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439498 IOC 0 0 10.1177/0306422012439498 Grit in the EngineIndex on Censorship 2012
GRIT IN THE ENGINE
Robert McCrum considers Index’s role in the history of the fight for free speech, from the oppression of the Cold War to censorship online
In February 1663, the London printer John Twyn waited in Newgate prison for his execution, the unique horror of being hanged, drawn and quartered at Tyburn, the place known today as Marble Arch. This medieval agony was the recently restored monarch King Charles II’s terrifying lesson to his subjects: do not write, or print, treason against the state.
Even more cruel, Twyn’s offence was merely to have printed an anonymous pamphlet justifying the people’s right to rebellion, ‘mettlesome stuff’ according to the state censor (the King’s Surveyor of the Press). No one suggested that Twyn had written this treason, only that he had transformed it from manuscript to print. Perhaps he hadn’t even read it. Never mind: he was sentenced to death.
Pressed both to admit his offence and reveal the name of the pamphlet’s anonymous author (and thereby save his own life), Twyn refused. In words of breathtaking courage that echo down the centuries, he told the prison chaplain that ‘it was not his principle to betray the Author’. Shortly afterwards, Twyn went to his doom. His head was placed on a spike over Ludgate, and his dismembered body distributed round other city gates.
12 grit in the engine
Words can be weapons, and the pen challenges the sword. Writers, and printers, ‘the troublers of the poor world’s peace’, in Shakespeare’s phrase, have always seemed a danger to the state. Across Europe, for the first three centuries of the printing press, questions of religion and politics were usually settled by the authorities of the day with rare and explicit savagery. As John Mullan has shown in his excellent monograph Anonymity, the safest course for the dissident writer was a pseudonymous or anonymous cloak of identity.
Eventually, the Romantic assertion of the heroic individual’s place in the world at the beginning of the 19th century ended this prudent convention, but slowly. The scandalous first two Cantos of Don Juan were printed without naming either Lord Byron or his publisher, John Murray. Despite the risks, the poet soon found fame irresistible. ‘Own that I am the author,’ he instructed Murray, ‘I will never shrink.’ By the reign of the fourth George, Britain’s liberal democracy was never likely to eviscerate, hang or decapitate a transgressive writer, though some terrible penalties did remain on the statute book for decades to come.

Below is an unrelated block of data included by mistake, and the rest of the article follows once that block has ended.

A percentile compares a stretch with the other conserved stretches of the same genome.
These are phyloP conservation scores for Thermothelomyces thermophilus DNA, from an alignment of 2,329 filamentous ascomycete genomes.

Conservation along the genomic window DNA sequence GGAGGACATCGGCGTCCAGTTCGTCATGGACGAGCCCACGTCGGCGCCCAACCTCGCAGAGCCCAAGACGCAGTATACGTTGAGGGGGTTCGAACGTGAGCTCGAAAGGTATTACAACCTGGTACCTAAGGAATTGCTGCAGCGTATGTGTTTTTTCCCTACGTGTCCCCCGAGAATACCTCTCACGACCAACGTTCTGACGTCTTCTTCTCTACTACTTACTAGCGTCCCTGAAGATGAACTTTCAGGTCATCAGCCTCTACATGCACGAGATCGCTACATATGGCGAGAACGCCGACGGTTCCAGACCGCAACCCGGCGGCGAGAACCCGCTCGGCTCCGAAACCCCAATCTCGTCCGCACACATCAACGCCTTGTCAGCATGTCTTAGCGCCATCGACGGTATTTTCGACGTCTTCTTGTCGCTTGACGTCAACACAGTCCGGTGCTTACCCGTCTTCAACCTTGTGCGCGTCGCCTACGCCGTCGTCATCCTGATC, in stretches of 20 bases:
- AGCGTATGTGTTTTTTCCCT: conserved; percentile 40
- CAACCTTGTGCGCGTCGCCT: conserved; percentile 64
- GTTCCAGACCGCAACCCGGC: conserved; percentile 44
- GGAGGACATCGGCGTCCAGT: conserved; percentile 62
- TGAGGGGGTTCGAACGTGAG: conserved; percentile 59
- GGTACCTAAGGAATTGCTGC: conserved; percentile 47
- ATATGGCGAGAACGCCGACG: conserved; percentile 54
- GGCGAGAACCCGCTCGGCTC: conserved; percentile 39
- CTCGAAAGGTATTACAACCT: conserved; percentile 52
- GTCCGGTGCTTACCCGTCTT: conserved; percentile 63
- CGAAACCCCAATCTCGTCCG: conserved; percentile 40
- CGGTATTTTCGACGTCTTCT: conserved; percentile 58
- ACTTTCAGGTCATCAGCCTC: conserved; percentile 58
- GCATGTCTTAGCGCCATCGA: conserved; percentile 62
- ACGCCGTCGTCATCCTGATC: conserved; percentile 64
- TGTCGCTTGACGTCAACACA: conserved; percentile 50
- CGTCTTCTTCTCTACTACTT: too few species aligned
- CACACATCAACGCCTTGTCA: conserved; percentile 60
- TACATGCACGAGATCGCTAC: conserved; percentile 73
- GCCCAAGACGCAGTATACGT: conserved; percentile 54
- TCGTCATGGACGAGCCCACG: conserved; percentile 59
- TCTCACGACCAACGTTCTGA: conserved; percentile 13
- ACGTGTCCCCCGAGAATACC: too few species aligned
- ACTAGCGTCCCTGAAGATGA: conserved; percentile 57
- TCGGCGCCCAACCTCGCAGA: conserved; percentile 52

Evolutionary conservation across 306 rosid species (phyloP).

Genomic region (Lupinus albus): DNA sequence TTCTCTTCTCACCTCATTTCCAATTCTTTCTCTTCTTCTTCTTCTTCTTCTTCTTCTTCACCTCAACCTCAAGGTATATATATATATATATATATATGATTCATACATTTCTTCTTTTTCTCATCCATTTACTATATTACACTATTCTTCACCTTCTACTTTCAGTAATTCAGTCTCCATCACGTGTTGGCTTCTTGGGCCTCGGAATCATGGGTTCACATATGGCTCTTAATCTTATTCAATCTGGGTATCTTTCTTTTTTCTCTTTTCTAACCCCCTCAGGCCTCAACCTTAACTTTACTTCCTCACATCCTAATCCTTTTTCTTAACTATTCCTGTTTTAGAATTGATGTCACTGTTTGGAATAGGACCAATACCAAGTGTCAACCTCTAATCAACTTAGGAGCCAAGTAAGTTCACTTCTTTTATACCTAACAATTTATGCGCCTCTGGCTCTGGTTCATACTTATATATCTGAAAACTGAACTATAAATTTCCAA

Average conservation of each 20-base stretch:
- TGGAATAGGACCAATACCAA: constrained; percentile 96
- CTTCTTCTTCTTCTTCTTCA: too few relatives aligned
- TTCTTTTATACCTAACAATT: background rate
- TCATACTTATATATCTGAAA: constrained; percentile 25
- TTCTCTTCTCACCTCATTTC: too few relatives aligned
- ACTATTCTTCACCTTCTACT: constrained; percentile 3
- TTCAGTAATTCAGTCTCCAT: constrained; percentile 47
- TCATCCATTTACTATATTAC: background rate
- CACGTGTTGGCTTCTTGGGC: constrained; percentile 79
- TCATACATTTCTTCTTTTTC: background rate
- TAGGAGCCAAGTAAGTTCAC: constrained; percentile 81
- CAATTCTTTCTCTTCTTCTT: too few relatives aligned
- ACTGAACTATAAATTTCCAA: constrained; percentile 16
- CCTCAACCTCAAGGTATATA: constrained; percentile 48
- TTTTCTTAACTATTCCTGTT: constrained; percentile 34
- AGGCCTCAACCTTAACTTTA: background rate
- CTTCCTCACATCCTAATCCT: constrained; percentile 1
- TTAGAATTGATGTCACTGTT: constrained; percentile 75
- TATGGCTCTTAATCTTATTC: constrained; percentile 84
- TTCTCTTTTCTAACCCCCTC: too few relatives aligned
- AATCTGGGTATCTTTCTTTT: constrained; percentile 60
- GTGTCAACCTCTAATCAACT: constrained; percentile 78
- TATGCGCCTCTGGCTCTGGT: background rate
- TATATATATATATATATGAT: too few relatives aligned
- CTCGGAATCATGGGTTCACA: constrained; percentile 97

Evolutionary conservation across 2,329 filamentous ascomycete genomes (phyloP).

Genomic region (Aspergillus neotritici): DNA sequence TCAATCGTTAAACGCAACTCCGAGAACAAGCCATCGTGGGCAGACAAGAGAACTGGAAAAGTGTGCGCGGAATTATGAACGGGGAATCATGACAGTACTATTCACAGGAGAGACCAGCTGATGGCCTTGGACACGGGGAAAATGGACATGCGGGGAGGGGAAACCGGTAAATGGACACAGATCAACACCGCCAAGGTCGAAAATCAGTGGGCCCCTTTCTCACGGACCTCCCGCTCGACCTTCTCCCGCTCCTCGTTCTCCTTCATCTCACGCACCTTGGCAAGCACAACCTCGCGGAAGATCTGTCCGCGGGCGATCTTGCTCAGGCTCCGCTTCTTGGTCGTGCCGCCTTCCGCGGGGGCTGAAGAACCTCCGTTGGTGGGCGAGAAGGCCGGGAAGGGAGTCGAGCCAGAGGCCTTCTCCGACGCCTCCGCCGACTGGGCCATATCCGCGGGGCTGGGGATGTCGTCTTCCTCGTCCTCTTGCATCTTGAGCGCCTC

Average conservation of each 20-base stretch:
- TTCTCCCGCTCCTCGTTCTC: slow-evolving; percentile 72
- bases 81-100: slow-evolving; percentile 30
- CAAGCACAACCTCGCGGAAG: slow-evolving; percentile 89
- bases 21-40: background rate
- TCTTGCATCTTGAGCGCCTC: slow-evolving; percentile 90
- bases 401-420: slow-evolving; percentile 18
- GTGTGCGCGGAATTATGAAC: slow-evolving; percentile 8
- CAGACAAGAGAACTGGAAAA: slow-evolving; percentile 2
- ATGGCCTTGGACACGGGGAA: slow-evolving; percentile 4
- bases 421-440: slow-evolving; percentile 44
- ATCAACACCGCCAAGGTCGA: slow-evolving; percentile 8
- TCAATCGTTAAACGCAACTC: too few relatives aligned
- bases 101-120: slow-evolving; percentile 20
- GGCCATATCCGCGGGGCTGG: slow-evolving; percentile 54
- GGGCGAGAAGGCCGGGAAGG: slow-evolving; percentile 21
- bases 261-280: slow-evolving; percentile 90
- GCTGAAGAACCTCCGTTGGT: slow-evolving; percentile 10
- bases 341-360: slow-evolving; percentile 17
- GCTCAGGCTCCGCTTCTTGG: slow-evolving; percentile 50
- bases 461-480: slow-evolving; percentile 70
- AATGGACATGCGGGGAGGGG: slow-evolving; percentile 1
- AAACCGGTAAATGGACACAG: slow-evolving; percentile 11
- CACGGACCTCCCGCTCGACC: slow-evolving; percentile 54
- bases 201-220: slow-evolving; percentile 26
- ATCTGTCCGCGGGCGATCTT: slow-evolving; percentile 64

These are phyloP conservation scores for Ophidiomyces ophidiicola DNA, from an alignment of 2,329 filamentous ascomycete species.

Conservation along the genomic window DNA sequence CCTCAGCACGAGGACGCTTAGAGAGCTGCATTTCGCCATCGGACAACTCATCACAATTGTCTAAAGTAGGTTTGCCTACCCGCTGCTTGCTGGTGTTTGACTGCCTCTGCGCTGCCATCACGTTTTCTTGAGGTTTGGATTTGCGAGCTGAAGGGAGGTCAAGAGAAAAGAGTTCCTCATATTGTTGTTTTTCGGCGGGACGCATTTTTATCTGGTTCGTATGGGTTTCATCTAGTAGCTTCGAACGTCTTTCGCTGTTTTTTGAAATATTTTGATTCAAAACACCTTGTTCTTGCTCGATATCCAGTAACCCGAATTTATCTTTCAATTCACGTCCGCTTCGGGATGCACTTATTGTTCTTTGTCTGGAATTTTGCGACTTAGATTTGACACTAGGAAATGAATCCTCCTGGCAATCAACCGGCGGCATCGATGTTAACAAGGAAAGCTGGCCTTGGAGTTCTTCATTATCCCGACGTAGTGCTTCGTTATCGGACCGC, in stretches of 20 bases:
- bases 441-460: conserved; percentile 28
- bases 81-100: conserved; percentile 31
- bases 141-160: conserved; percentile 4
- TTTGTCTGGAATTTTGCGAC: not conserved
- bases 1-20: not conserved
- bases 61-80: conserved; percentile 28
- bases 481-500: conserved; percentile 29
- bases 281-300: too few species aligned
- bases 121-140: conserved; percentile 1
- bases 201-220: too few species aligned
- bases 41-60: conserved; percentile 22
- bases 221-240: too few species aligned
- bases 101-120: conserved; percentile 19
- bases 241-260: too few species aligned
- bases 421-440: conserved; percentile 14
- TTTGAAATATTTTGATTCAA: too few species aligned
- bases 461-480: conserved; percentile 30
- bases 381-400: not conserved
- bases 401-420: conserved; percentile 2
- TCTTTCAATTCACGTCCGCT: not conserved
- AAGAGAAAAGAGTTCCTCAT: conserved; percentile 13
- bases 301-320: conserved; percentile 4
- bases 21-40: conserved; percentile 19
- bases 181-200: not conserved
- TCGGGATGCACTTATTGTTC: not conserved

Abroad in Europe, as repressive states, notably Tsarist Russia, grew harsher, the fate of writers worsened, but hardly varied. The essential predicament was unchanged from John Twyn’s day. Putting black on white, words on the page, as accurately and truthfully as one could, would never fail to make trouble with vested interests, arterio-sclerotic authorities and evil despotisms. Dostoevsky was marched before a firing squad, but reprieved. The distinguished list of writers, before the Cold War, who died for their art includes Osip Mandelstam and Isaac Babel, possibly the greatest loss of all.
By the middle of the 20th century there was, in the words of Graham Greene, a fairly general recognition that ‘it had always been in the interests of the State to poison the psychological wells, to encourage cat-calls, to restrict human sympathy. It makes government easier when people shout Gallilean, Papist, Fascist, Communist.’ In the same essay, on ‘the virtues of disloyalty’, Greene expressed the writer’s credo in an age of growing state control. ‘The writer is driven by his own vocation,’ he said, ‘to be a Protestant in a Catholic society, a Catholic in a Protestant one, to see the virtues of the Capitalist in a Communist society, of the Communist in a Capitalist state.’ Greene concludes this celebration of opposition by quoting Tom Paine: ‘We must guard even our enemies against injustice.’
Confronted by the intractable collision of the creative individual of fiery conscience with the frozen monolith of the powers that be, there is one essential question: What Is to Be Done? In 1968, the poet Stephen Spender, sickened and dismayed by reports of literary repression in Russia,